Jim Brannigan is sent to London to bring back an American mobster who is being held for extradition, but when he arrives, he has been kidnapped, which was set up by his lawyer. Brannigan, in his American Irish way, brings American law to the people of Scotland Yard in order to recapture this mobster with a price tag on his head and a stuffy old London cop with whom to contend.
Real great fun to watch John Wayne plays ‘Dirty Harry’!
I recently watched the reruns of two action movies, McQ & Brannigan, both starring John Wayne, on cable TV. I had watched both of them in the theatres during the mid 70’s or so.
As a young boy, I have always enjoyed watching John Wayne in so many westerns (Stage-coach, Rio Bravo, True Grit…) & in so many war movies (Green Berets, Sands of Iwo Jima, The Longest Day…).
I believe that John Wayne was almost in his late 60’s/early 70’s when he starred in the above two movies. I also believe that these were the only two movies in which he had played a street-wise no-nonsense cop. That’s ‘Dirty Harry’ style! In the first movie, McQ, he was Police Detective-Lieutenant Lon McQ in Seattle. He investigated the death of his partner & along the way uncovered some corrupt elements in his police department with shady connections to the mob. The signature mobster in the movie, Manny Santiago, was played by Al Lettieri.
In the second movie, Brannigan, he was Police Detective-Lieutenant Jim Brannigan in Chicago. He was sent to London to bring back an American mobster on the run, Ben Larkin, (played by John Vernon) & along the way he got entangled with the conservative work-style of Scotland Yard.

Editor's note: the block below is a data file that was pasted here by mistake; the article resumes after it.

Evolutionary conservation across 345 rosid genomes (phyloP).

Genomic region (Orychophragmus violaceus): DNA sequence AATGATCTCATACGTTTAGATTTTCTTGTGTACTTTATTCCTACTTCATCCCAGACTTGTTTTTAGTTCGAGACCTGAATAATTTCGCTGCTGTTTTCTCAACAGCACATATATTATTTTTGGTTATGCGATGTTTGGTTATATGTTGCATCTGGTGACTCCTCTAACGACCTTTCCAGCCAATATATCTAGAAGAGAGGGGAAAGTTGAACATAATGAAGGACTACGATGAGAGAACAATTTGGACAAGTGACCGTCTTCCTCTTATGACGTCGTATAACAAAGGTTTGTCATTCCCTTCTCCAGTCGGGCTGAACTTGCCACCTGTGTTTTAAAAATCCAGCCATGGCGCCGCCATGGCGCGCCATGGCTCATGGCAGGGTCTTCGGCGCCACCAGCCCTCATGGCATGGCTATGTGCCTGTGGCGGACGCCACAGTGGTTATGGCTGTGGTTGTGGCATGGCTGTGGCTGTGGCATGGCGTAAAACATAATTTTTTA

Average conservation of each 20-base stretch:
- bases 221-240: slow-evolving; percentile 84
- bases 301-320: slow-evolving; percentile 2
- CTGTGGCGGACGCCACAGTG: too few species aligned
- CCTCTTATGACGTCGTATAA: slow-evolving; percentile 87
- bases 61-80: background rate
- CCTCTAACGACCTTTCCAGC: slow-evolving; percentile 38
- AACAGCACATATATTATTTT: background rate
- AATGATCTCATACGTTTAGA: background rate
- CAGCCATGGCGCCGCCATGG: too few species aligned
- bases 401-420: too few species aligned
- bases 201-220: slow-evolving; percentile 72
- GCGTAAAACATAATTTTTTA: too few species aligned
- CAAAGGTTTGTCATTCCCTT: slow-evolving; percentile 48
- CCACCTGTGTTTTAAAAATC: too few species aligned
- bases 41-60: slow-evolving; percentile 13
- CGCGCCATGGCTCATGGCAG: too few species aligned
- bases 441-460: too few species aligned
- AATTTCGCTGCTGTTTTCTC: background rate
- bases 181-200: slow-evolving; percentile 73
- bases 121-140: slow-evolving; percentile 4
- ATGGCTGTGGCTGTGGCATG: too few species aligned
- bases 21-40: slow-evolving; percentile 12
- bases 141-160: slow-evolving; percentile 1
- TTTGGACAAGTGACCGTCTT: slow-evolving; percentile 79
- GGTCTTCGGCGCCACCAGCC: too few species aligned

Despite his age, John Wayne was really remarkable in both roles. Having seen him in so many westerns & war movies, it was refreshing to see him acting in contemporary settings. The hot-pursuit action sequences (car chases & shoot-outs) were really good, considering that era. In McQ, the car chase along the beach, with sea gulls fluttering away for cover, was magnificantly choreographed. In Brannigan, the car chase segment ending at the Tower Bridge was great, too. There was even a large-scale brawl at a London pub…reminiscent of John Wayne’s innumerable westerns. The storyline in both movies was quite intriguing. In McQ, he even got to show off his physical prowess with an unlicensed sub-machine gun. That was cool! The dialogue in both movies was witty, too.
In Brannigan, one could see how big & tall John Wayne was, when he was in London among the crowd. He really stood out like a sore thumb. His opposite was Commander Sir Charles Swann of Scotland Yard, played by a very fine British actor, Richard Attenborough. John Wayne even got a beautiful side-kick in the movie, Detective Sergeant Jennifer Thatcher, played by Judy Geeson.
In McQ, I was very surprised to see John Wayne in an intimate scene involving a junkie informer played by a fine actress (Colleen Dewhurst) in an understated role. This was something which had never happened in any of his other movies, as far as I know! On the whole, both movies had a good mix of action, drama & comedy, coupled with witty dialogue throughout. I have enjoyed very much watching both of them again after so many years.